UCLA’s Institute of Environment and Sustainability is based on optimism and finding solutions. Never have we felt greater despair than during the recent week of pain and witnessed, yet again, more reminders of a legacy of racial hatred.
What is so wrong is that the hateful violence is not a new story — it is older than the nation. Over forty years ago, writer and activist James Baldwin wrote “to look around the United States today is enough to make prophets and angels weep.” Too little has changed since then.
As a white man, there is no way for me to know the anger caused by institutionalized racism, nor the pain caused by the deaths of George Floyd, Breonna Taylor, Ahmaud Arbery, Sean Reed, Tony McDade, and countless others at the hands of police. I never had to tell my son to be careful when stopped by a police car.
As an educator, my job is to inspire and give hope and opportunity to all of the students I encounter. I have been having a hard time doing so the last few weeks. Maybe this is the rock bottom for our nation. Will we climb out of it? It is convenient to lay the blame on failed national leadership. That leadership certainly matters. But the blame is not just on our leaders. It is on us, especially those of us with privilege. All of us at UCLA’s environmental institute must be anti-racist. That means standing up for what is right.
The brutality of racism that inspired the Black Lives Matter movement is systemic, deep-rooted and takes a far greater toll than what gets captured on a bystander’s cellphone and goes viral. We need only turn to COVID statistics to see the horrendous casualties associated with the disproportionate burdens placed on Black Americans. Black Americans are dying at the rate of 1 in 1,850 from COVID, whereas White Americans are dying at the rate of 1 in 4,400. This means that as of mid-May, the inequality in COVID mortality represents 13,000 lives in the United States that could have been saved, if only Black Americans enjoyed the same health outcomes as did White Americans. Let me say that again — 13,000 Black lives that matter. There is no other word for this than “oppression.”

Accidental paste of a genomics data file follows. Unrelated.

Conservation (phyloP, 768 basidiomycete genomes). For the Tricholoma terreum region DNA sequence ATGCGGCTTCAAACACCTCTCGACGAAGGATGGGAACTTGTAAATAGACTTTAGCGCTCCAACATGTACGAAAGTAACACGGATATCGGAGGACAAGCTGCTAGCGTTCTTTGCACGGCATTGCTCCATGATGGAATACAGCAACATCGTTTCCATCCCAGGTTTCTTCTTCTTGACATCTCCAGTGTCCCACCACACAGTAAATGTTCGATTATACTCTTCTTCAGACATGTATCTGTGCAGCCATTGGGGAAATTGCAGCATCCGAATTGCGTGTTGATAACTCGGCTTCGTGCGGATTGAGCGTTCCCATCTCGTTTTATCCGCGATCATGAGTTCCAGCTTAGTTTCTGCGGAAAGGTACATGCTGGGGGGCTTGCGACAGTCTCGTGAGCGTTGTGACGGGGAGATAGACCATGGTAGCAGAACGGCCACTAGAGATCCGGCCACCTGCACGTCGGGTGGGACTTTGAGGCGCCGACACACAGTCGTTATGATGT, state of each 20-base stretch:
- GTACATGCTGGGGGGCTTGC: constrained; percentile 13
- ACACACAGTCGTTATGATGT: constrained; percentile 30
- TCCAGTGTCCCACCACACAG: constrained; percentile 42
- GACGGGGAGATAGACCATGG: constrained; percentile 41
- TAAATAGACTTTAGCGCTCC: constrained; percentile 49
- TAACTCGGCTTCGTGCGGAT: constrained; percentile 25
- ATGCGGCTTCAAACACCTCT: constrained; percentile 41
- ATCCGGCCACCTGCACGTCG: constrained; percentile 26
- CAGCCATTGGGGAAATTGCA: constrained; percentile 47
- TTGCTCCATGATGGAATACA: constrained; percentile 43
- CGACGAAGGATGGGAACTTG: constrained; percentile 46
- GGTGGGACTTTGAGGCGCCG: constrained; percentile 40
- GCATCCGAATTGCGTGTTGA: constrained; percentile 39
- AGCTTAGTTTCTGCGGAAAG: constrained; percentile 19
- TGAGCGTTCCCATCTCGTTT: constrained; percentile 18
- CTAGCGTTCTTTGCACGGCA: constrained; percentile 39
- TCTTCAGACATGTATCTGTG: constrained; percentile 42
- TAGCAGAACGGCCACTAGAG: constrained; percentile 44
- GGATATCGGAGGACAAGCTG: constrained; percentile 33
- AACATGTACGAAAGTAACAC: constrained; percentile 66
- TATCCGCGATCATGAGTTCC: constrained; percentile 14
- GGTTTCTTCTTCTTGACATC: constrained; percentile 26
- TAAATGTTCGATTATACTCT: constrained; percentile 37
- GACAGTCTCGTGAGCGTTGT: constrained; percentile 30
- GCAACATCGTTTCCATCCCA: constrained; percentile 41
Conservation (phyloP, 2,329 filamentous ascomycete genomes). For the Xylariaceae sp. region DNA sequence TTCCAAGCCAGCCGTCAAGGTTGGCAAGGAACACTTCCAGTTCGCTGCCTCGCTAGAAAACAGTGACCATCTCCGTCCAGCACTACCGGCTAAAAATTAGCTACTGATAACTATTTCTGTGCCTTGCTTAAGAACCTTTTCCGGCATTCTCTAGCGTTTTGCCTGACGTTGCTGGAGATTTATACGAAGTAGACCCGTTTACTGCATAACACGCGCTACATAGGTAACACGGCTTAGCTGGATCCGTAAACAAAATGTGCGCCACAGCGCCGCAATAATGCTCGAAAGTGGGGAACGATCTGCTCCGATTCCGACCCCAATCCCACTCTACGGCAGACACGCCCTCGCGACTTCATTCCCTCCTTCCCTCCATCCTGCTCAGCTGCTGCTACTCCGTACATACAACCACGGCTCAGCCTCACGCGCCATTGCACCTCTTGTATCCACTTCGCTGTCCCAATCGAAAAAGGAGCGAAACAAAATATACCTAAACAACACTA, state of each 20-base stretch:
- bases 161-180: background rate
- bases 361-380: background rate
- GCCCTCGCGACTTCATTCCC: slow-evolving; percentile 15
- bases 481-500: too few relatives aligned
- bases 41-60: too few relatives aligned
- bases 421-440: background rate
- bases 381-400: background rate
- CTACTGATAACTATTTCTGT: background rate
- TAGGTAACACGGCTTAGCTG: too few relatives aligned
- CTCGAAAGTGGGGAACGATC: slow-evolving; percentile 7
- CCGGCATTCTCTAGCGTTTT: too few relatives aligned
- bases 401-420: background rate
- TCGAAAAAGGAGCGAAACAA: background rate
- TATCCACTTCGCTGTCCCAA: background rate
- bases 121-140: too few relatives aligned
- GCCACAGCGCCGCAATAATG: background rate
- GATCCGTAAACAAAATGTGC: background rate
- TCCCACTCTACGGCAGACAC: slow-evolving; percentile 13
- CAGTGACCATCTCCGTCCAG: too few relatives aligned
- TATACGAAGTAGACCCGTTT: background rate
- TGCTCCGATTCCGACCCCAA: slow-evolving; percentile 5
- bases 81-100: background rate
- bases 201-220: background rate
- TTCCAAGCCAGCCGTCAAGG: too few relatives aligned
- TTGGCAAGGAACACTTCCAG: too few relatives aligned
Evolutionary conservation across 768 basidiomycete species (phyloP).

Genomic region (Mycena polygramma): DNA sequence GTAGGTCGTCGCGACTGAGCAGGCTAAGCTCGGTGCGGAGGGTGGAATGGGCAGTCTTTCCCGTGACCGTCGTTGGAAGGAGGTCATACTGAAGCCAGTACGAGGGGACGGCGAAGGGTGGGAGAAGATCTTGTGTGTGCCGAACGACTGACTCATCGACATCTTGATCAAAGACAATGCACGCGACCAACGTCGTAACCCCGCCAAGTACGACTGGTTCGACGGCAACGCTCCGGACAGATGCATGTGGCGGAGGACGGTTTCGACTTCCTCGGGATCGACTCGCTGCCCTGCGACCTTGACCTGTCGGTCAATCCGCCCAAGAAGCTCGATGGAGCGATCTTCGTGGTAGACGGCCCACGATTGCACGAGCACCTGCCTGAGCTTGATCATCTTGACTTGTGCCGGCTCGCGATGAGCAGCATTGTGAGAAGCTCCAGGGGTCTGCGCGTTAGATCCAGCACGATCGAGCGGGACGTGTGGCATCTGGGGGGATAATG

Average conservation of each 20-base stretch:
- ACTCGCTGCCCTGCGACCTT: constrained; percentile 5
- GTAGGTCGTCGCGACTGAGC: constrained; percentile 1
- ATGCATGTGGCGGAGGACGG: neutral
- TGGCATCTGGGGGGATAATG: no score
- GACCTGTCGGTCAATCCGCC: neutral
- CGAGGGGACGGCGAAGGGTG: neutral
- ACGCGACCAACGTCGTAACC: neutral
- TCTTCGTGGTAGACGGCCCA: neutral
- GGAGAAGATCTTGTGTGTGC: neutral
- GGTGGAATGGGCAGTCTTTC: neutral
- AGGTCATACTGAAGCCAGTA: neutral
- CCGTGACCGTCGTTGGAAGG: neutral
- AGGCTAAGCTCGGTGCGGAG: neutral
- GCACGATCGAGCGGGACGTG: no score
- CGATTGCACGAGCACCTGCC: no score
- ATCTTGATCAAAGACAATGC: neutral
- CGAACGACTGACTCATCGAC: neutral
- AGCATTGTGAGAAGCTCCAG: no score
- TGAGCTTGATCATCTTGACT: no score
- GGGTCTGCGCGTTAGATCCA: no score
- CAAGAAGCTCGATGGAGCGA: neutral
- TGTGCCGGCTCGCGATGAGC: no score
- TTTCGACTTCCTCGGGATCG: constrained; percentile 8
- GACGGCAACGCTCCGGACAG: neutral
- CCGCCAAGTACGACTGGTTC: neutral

President Obama emphasized that we have to both protest and use politics to reform police departments and criminal justice systems at the local and state levels. I urge the community at this institute to do both.
We must feel the anguish, have compassion for those suffering, and be bold in our sustained solidarity. Let each of us find our personal leverage and use it to push for change. It could be the business or company where you work. It could be the local school district. It could be pressuring a philanthropic foundation to do more. It could be helping to oust an elected official. It could be personally donating time or money to improve the situation. It could be hiring someone out of work who desperately needs a job — even if it will damage your profit margin. It could be tutoring kids attending Title I schools, where resources are minimal. It could be providing technology to students of color who do not have the iPads and laptops so many of us take for granted. It could be making sure coronavirus test kits are immediately distributed to minority communities.
Like many White Americans, I thought the election of President Obama meant we were becoming a better nation. Black America knew better. We should have listened to them and not been so silent.
I know that many of you care, and many of you have made efforts. But if we do not elevate our impact, these past few weeks will simply be a passing-through point on our way to even greater depths of national failure.
The environment matters. Black Lives Matter. Equity matters. There is no such thing as a two-legged stool. Take away any of these and all will be lost. At UCLA, we cannot and will not stand for racism. Intolerance will not be tolerated. Let this be the beginning of the end for institutionalized racism.
Director of the Institute of the Environment and Sustainability
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